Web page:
CLEMSON — South Carolina officials have declared a statewide emergency quarantine of some wood products due the Emerald Ash Borer (EAB), an invasive insect pest that inhabits and destroys native ash trees.
Under the quarantine, Clemson University officials will regulate the interstate movement of wood and wood products that serve as hosts to the EAB. South Carolina will be added to the U.S. Department of Agriculture’s federal quarantine restricting the interstate shipment of all ash wood and wood products and all hardwood firewood.
“EAB has been gradually progressing across the Eastern United States for 15 years,” said Steve Cole, director of Regulatory and Public Service Programs at Clemson. “At this point, the ecosystem is the greatest consideration. Quarantine will help us slow the spread of the insect to uninfected areas.”
The emergency quarantine will be in place statewide until the legislature can address the issue, Cole said. It covers transportation out of state of the EAB itself as well as nursery stock, green lumber and other material — such as uncomposted chips — from ash trees, the genus Fraxinus. It also applies to firewood of all hardwood (non-coniferous) species.
“We knew it was going to get here eventually. We’ve had a few close calls in North Carolina a mile or two from the border, so we had developed a preliminary plan for dealing with it,” said Steven Long, assistant director of Clemson’s Department of Plant Industry. “Eradication is not possible, but some level of control is. We are pursuing potential methods of biocontrol. There are parasitic wasps that target EAB. There are systemic pesticides you can use on high-value trees. But the reason this pest spreads so fast is that it has no natural predators here.”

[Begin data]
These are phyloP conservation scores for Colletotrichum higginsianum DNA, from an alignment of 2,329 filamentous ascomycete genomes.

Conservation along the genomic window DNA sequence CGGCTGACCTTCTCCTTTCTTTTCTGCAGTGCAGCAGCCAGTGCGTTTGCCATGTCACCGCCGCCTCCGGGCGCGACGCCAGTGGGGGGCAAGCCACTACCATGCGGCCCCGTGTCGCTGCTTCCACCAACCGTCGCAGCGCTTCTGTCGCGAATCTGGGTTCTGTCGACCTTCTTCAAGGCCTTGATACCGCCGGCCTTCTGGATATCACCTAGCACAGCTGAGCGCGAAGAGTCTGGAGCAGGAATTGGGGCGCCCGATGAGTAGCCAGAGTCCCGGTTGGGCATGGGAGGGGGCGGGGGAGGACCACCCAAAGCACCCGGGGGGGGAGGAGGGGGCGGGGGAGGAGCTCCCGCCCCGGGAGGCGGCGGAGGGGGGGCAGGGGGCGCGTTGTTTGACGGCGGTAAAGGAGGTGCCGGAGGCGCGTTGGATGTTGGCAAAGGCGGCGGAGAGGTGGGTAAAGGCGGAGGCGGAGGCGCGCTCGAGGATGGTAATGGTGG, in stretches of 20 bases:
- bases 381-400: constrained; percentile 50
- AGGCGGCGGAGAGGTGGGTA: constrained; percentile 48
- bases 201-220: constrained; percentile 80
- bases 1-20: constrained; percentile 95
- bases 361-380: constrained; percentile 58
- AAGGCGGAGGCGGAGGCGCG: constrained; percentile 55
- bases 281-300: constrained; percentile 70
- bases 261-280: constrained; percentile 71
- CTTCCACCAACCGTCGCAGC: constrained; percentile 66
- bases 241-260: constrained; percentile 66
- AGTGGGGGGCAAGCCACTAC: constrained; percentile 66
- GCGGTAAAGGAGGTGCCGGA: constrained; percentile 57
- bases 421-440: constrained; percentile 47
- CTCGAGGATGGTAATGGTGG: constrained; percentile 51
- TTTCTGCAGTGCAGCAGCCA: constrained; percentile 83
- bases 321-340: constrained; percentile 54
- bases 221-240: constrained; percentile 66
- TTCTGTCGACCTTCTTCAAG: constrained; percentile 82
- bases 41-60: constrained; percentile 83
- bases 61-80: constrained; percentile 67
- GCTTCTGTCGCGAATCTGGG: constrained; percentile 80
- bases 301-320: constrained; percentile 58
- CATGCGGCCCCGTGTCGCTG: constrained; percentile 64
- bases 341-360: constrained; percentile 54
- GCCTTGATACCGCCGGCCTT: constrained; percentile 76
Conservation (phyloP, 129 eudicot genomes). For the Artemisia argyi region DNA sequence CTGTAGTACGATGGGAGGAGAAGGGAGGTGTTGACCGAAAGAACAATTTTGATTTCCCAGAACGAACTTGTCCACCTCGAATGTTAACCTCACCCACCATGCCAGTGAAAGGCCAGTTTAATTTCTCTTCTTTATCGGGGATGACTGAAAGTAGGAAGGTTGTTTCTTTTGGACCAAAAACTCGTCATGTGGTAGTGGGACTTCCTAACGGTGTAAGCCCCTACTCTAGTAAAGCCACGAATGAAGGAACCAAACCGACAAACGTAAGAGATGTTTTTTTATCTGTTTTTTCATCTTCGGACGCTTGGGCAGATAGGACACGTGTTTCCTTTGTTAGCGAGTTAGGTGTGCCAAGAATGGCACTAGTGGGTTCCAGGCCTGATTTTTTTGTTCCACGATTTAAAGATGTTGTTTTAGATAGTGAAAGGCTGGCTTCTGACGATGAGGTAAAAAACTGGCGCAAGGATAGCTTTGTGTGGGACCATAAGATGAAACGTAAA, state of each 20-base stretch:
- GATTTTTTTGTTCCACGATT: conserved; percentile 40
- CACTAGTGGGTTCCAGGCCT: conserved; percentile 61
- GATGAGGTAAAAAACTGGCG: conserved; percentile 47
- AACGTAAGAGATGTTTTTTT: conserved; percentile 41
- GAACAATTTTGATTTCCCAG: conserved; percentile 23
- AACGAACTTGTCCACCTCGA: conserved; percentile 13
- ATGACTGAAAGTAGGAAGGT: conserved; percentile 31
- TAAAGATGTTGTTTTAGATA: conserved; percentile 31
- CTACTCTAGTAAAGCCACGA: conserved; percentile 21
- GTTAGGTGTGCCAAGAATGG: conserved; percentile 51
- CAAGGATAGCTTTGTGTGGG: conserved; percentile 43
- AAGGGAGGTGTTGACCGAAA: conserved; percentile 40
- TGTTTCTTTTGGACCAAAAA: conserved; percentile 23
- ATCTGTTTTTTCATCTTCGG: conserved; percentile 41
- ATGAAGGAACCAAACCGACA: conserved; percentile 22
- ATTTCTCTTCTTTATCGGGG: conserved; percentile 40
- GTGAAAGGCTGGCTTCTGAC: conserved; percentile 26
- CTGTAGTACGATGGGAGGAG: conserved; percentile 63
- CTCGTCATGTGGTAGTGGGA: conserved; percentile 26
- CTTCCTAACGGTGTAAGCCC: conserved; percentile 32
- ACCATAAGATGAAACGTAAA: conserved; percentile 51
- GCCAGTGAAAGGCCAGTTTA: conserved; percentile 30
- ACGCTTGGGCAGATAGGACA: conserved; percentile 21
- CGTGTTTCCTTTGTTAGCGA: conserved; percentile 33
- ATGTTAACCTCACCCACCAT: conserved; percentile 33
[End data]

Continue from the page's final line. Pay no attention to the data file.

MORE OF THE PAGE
The S-shaped galleries (or tunnels) found beneath the bark of an ash that has been infested by the emerald ash borer.
EAB threatens all North American ash trees – a population of about 8.7 billion. It’s already killed an estimated 50 million trees.
Efforts to limit EAB’s scope have affected businesses that sell ash trees or wood products, property owners and governments. Economic impacts are high for urban and residential areas due to the treatment and removal costs, and decreased land value associated with dying trees. Costs for managing these trees often fall on homeowners or local districts.
In addition to implementing quarantines, efforts have been made to service logs of dead, infected trees into lumber and other wood products. Using a specialized heating chamber, researchers at Pennsylvania State University have discovered a way to kill destructive pests, such as the emerald ash border, in wood for pallets and other shipping components.
Ash is known for its staining potential and ability to mimic oak. It has great shock resistance, solid workability, and is low in price. It’s commonly used for tool handles, where toughness is important. The loss of ash from an ecosystem can result in increased numbers of invasive plants, changes in soil nutrients, and effects on species that feed on ash. The loss to an economy can be devastating.
The 8.7 billion ash trees in North America are valued at more than $280 billion. Ash trees are especially abundant in eastern forests, but real diversity is actually in the southwestern U.S., where at least eight of 16 native ash species are present.